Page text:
Now for the analysis. It's tricky because on the first lap, I didn't completely use up my D' (the distance I can travel above my critical velocity). It seems that each person has a particular critical velocity and D'. Between the two trials, it would be easier to make a guess about my critical velocity than to infer my D'. From the research I've read, it's unclear how quickly D' replenishes - meaning there is a possibility that I could have regenerated a portion of my depleted D' between the first and second intervals. But how much is uncertain. I won't make any conclusions about D'. From a quick glance at the data from both intervals, it seems like I was still running faster than CV when I chose to stop. It is extremely unlikely I could deplete D' in less than a quarter mile, which would have had to happen in the first interval. But in the second interval, my pace at the end was still faster than my CV ballpark. Like, it could have been my real CV, but that would also mean I have made a quantum leap in my training. So, before slicing and dicing the time series here, I will say it's unlikely that this workout amounted to anything more than a nice couple of hard efforts. I do so little hard running that almost ANYTHING is good stuff.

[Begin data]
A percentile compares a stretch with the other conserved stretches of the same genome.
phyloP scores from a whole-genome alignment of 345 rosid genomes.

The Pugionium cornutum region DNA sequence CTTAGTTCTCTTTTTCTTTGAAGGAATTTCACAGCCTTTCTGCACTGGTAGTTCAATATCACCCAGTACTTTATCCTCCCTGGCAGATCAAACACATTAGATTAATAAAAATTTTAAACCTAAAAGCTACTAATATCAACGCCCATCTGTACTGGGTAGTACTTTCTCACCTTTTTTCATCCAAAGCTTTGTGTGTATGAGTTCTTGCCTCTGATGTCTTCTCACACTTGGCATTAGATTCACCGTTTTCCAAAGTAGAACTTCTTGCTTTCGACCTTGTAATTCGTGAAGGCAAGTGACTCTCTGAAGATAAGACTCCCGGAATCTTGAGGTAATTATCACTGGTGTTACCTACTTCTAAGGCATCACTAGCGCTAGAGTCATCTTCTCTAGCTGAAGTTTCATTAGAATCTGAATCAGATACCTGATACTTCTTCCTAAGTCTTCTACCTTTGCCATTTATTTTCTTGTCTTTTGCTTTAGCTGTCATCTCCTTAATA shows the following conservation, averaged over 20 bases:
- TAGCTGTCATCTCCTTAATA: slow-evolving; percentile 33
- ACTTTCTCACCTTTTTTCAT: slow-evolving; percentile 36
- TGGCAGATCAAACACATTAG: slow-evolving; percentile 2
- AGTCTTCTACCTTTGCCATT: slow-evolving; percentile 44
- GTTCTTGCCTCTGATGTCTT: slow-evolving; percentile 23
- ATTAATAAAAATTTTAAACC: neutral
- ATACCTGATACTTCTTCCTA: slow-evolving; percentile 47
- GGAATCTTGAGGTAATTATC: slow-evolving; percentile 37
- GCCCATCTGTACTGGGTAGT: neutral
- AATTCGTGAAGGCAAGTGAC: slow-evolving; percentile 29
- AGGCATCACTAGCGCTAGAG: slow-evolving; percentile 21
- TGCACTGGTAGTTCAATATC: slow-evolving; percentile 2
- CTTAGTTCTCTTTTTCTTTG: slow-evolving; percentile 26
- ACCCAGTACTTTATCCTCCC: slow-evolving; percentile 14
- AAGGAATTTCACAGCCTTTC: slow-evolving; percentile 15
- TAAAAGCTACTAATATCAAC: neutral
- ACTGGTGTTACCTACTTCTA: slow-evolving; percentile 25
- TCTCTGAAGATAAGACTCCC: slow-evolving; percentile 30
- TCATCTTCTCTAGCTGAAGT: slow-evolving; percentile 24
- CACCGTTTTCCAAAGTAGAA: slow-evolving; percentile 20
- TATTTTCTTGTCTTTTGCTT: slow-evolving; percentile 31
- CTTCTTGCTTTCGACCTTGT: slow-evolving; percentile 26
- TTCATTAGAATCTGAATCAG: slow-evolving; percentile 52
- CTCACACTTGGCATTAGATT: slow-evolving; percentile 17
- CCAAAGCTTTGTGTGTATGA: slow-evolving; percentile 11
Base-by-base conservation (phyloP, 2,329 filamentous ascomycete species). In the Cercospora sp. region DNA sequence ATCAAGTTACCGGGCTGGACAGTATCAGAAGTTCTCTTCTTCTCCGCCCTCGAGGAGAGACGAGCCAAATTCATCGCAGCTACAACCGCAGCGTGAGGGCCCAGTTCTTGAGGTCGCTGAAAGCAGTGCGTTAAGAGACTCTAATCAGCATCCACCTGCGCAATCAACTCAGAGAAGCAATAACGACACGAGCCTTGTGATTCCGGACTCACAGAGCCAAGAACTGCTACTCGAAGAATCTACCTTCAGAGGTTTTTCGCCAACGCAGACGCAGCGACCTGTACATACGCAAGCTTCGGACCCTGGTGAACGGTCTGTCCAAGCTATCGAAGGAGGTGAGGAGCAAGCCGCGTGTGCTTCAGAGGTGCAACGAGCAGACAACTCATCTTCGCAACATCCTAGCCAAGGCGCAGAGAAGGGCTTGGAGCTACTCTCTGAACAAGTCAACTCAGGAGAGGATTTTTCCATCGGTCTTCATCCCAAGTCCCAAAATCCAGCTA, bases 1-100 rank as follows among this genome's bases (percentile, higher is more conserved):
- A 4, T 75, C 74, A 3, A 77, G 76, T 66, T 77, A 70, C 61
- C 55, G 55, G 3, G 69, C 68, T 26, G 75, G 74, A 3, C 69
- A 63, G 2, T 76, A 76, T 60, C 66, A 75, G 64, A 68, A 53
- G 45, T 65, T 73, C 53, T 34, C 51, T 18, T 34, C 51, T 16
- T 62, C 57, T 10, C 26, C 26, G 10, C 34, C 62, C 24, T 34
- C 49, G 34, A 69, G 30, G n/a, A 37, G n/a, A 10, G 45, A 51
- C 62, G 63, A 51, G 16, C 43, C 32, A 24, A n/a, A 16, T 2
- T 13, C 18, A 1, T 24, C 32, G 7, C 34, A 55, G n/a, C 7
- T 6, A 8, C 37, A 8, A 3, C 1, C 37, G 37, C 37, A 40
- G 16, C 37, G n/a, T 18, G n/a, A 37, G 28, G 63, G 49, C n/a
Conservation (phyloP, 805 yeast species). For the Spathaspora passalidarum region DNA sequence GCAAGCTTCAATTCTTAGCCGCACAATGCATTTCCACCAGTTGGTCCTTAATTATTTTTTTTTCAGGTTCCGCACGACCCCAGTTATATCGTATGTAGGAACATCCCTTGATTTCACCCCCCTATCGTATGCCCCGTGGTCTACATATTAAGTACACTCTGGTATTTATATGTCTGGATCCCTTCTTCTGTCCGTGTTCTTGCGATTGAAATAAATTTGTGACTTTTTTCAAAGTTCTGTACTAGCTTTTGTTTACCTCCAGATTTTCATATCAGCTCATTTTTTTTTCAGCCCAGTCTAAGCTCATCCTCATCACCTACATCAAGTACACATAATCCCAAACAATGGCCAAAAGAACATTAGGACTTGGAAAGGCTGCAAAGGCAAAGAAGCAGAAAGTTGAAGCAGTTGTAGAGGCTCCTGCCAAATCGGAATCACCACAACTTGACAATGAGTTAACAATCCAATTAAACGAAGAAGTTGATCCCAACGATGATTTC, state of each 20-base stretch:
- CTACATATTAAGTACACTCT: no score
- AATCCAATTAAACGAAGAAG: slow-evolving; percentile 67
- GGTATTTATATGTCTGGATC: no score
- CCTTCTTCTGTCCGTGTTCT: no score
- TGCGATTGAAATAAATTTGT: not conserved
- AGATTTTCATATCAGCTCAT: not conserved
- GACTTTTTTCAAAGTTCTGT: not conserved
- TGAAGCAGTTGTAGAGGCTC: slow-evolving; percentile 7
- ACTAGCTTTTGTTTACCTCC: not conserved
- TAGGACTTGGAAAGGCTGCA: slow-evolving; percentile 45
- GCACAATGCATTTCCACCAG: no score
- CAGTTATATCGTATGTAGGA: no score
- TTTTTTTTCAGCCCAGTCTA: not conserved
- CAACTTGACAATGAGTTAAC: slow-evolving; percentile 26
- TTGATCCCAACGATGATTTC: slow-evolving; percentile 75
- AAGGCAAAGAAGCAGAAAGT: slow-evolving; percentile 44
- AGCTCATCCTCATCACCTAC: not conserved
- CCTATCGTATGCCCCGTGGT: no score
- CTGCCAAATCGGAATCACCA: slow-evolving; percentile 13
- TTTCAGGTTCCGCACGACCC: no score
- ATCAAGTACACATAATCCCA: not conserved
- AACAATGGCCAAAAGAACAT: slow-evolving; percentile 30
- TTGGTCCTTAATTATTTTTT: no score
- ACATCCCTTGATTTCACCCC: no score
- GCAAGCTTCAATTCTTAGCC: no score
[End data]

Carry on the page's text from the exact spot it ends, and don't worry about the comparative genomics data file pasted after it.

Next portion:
This is definitely where The Work is for me. I have such an issue with running hard, especially in front of people. I want to learn to handle that discomfort. I wonder if it was different when I ran cross country - I remember having an easier time hanging in there. But I was always running with people! Or against them. It is so tough to self-motivate, especially when the motivation means firing my central nervous system as hard as I can for three minutes. It felt so foreign to me. As I was wrapping up the workout, I reminded myself how crazy and hard it used to feel just to run at all. I enjoy such ease while running most of the time, and I take it for granted. I see no reason why I couldn't run with more ease at the upper end. I suspect my running at all paces would benefit. I'm excited to take on speedwork, even though it will likely be pretty hard to get in the swing of. The data analysis makes it all worth it. Now I get to analyze data with a variety of paces and intensities! I typically run at paces I call "recovery" or "easy", and the analysis is pretty bland. I can't remember the last time I kicked my intensity above threshold. I think there's something beneficial that happens in my brain, too. I think there's a lot to explore here. I can get used to running intensity as a gateway into other kinds of emotional intensity. I definitely feel like I learned to avoid these feelings by maintaining control and never pushing too hard. But what about dipping my toes back in there. It was fun last year, after I read Koop's ultrarunning book and decided I just had to introduce hard stuff back in. Towards the end of an interval, if I can talk, I might tell you that I only ever want to go slow and running fast is just not for me and I don't care about performance. That's not entirely true. I think running hard like this can teach me how to not take my thoughts so seriously, as they ebb and flow with the intensity. Gotta tap into that Zen.